Vincennes in Knox County, Indiana — The American Midwest (Great Lakes)
Millstones from Emison Mills
The stones are one of three stands hauled by Thomas Emison from Georgetown, Kentucky, to Knox County, Indiana. In 1804, Emison built his home and Mill on Maria Creek.
Emisonís Mill was designed with room for three stands of millstones - two for corn, one for wheat - in addition to a sash saw for cutting timber. It was operated with oxen until 1807 when the court established Emisonís right to dam Maria Creek and construct an underpass water wheel. It was capable of grinding 25 barrels of flour and 100 bushels of corn a day.
The millstones continued in use at the original location until 1879 when the wheat mill was moved to Vincennes and named “Atlas Mills”. Shortly thereafter the steel roller process was installed, and the millstones were removed. The corn mill was moved to Vincennes in 1891 and named “Baltic Mills”, it has continued in operation to this day.
Location. 38° 41.125′ N, 87° 31.541′ Touch for map. Marker is in this post office area: Vincennes IN 47591, United States of America.
Other nearby markers. At least 8 other markers are within walking distance of this marker. Sarah Knox Taylor (a few steps from this marker); Indiana Territory (a few steps from this marker); William Henry Harrison - & - Lewis & Clark Expedition (a few steps from this marker); "Grouseland" (within shouting distance of this marker); Samuel Thornton Scott (1777 - 1827 ) (within shouting distance of this marker); Vincennes University (about 300 feet away, measured in a direct line); Chief Tecumseh (about 700 feet away); The Baty Place (approx. 0.2 miles away). Touch for a list and map of all markers in Vincennes.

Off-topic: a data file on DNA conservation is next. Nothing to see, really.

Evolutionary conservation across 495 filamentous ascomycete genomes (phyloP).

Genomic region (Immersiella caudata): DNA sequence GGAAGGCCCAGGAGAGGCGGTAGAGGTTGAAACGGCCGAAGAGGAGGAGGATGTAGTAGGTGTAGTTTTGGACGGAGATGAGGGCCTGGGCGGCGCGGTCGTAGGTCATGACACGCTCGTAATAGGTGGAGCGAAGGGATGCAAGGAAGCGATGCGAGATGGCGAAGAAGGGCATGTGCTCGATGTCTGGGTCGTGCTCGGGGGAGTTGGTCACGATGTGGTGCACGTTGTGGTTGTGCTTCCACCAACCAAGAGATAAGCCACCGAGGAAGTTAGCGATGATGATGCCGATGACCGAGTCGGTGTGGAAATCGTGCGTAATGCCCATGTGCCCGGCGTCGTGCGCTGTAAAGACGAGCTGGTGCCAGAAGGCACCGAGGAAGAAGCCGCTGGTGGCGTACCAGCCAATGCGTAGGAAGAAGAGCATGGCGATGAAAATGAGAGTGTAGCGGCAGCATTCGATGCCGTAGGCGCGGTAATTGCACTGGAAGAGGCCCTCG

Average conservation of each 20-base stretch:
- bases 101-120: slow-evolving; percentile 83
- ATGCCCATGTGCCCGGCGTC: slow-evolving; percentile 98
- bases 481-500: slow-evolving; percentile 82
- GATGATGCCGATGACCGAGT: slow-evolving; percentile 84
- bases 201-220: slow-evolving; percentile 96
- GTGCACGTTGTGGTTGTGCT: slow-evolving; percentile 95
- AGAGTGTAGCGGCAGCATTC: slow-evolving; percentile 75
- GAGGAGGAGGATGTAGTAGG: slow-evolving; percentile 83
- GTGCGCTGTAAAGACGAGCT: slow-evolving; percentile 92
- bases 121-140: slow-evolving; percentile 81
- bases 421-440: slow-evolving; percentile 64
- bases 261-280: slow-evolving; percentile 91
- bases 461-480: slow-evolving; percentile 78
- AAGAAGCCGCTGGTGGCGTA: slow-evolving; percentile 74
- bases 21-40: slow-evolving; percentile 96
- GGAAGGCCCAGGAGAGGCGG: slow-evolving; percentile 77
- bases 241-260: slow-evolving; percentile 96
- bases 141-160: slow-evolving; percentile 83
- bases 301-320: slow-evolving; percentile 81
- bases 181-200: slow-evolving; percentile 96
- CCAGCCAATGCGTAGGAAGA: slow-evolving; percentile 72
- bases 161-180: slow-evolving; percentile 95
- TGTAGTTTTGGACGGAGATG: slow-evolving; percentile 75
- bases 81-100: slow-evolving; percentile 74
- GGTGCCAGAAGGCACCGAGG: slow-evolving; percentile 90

Categories. • Industry & Commerce • Notable Places • Settlements & Settlers •
Credits. This page was last revised on June 16, 2016. This page originally submitted on October 14, 2009, by Al Wolf of Veedersburg, Indiana. This page has been viewed 713 times since then. Photos: 1, 2, 3, 4, 5, 6, 7, 8. submitted on October 14, 2009, by Al Wolf of Veedersburg, Indiana. • Bill Pfingsten was the editor who published this page.